The 21-year-old charged with killing 7 and injuring 48 more during a Fourth of July parade in Highland Park, Illinois, has pleaded not guilty.
The suspect, who is not being named per Daily Wire policy, previously told police that he fired more than 80 shots from a rooftop above the parade route. On Wednesday, however, the suspect pleaded not guilty, Fox News reported.
Last week, the suspect was indicted on 117 counts for the mass shooting, including 21 counts of first-degree murder – three counts per deceased victim – the outlet reported. The charges also include 48 counts of attempted murder and another 48 accounts of aggravated battery with a firearm – one count of each for every person injured in the attack.
Forty-seven people were named as victims in the filing charges (even though there are more victims), the judge said at the suspect’s Wednesday arraignment. Around two dozen family members and friends of the victims appeared in court at the time.
As The Daily Wire previously reported, Assistant State’s Attorney Ben Dillon told a judge at the Lake County Courthouse in early July that the suspect made “a voluntary statement confessing to his actions.”
Dillon further told the judge that the suspect confessed to finding a position on a rooftop along the parade route and “looked down his sights and opened fire.” Dillon added that police discovered 83 shell casings on that rooftop.
Defense attorney Scott Greenfield explained to The Daily Wire why someone who confessed in this matter would still plead not guilty.
“The defendant is always told to plead ‘not guilty’ at arraignment in order to allow his lawyer to engage in discovery, motion practice and plea negotiations,” Greenfield said. “It’s entirely normal and reflects nothing about ‘innocence’ per se, but allows the lawyer room to do his job of zealously representing the defendant, no matter how overwhelming the evidence of guilty.”
Five people died at the scene, while two more died after being taken to a hospital. Dozens more were hit during the attack.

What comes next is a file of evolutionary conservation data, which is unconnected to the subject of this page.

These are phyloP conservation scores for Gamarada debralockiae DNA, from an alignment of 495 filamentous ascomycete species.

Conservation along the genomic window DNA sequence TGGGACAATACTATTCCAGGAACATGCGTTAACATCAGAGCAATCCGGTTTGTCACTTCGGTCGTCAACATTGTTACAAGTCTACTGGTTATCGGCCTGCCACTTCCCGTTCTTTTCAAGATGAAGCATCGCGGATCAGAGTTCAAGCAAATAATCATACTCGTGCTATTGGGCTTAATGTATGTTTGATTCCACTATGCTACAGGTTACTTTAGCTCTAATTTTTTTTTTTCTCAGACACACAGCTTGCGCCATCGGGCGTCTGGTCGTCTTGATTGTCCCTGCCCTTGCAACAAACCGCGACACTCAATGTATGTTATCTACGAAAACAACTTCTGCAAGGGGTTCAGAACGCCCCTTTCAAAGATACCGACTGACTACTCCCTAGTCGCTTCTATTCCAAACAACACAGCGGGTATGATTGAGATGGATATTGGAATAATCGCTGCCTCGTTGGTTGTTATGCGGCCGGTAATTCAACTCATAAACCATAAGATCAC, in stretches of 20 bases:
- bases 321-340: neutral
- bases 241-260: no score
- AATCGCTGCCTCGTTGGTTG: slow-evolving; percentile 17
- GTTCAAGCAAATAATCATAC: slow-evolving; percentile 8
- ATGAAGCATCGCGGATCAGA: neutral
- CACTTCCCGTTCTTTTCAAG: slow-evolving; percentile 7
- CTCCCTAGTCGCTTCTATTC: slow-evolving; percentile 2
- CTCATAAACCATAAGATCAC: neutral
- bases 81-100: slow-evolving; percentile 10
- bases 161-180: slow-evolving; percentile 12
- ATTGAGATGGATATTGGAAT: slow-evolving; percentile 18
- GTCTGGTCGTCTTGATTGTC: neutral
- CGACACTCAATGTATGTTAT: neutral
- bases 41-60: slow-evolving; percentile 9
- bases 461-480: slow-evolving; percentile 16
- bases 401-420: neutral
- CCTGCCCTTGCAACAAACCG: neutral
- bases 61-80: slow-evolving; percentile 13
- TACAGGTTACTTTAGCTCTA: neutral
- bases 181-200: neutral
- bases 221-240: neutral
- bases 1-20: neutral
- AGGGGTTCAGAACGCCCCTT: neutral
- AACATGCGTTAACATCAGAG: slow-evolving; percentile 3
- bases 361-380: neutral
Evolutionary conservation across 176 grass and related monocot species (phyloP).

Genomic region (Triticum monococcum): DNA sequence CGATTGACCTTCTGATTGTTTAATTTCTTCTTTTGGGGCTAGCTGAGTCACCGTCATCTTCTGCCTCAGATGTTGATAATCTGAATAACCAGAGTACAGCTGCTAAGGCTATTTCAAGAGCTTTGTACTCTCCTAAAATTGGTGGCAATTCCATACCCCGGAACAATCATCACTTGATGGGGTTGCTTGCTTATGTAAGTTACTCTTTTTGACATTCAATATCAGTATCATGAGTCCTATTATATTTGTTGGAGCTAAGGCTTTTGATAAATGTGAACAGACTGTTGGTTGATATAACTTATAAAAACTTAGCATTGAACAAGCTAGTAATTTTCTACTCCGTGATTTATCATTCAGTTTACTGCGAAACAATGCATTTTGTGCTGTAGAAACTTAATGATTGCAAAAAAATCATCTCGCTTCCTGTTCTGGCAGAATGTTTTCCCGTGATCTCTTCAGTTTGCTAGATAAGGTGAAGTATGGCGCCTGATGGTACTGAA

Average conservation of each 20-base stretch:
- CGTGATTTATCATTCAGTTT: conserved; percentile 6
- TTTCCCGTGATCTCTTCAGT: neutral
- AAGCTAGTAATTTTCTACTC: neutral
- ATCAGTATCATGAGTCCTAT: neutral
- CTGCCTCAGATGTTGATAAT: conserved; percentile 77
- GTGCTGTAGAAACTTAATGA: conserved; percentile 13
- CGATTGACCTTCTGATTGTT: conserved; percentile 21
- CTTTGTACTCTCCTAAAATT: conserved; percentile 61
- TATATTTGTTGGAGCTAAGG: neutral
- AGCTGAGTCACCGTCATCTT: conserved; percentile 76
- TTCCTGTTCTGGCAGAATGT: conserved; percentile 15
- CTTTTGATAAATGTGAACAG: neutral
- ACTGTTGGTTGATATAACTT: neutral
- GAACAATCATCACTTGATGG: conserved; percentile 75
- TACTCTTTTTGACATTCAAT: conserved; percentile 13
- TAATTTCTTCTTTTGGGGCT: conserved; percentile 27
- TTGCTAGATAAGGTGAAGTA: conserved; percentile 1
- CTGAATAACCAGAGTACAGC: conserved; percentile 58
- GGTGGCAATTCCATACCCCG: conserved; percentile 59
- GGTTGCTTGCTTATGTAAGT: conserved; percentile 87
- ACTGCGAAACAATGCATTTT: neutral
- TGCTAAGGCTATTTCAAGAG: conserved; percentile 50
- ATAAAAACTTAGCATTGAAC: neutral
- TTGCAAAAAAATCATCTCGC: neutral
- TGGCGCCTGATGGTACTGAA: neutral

The suspect was concerned that police would recognize him following the shooting, so he dressed in women’s clothing and makeup to cover his tattoos and avoid detection. He climbed down a fire escape and disappeared into the crowd, leaving the rifle he used on the rooftop. Police were able to identify him from surveillance cameras, however.
The suspect then went to his mother’s house and drove her car to Madison, Wisconsin, in a possible attempt to throw off authorities. The suspect left his phone, which was being tracked by police, in Madison, and then drove back to Chicago where he was arrested.
While the suspect had no criminal record, he had been on the police’s radar due to two calls from family members in 2019. The first call came in response to a suicide attempt, and the second came from a family member who said the suspect threatened to “kill everybody.” That family member also told police at the time that the suspect had a large collection of knives. Police removed 16 knives, one dagger, and one sword from the suspect’s home before filing a “clear and present danger report” with the Illinois State Police, the Chicago Sun-Times reported.
Despite this determination, the suspect was able to purchase the firearms used in the Independence Day attack because his father co-signed his Firearm Owners Identification (FOID) card, something all gun owners in Illinois must have, The Daily Wire reported. At the time the card was issued, the suspect was just 19, even though the minimum age in Illinois to purchase a firearm is 21.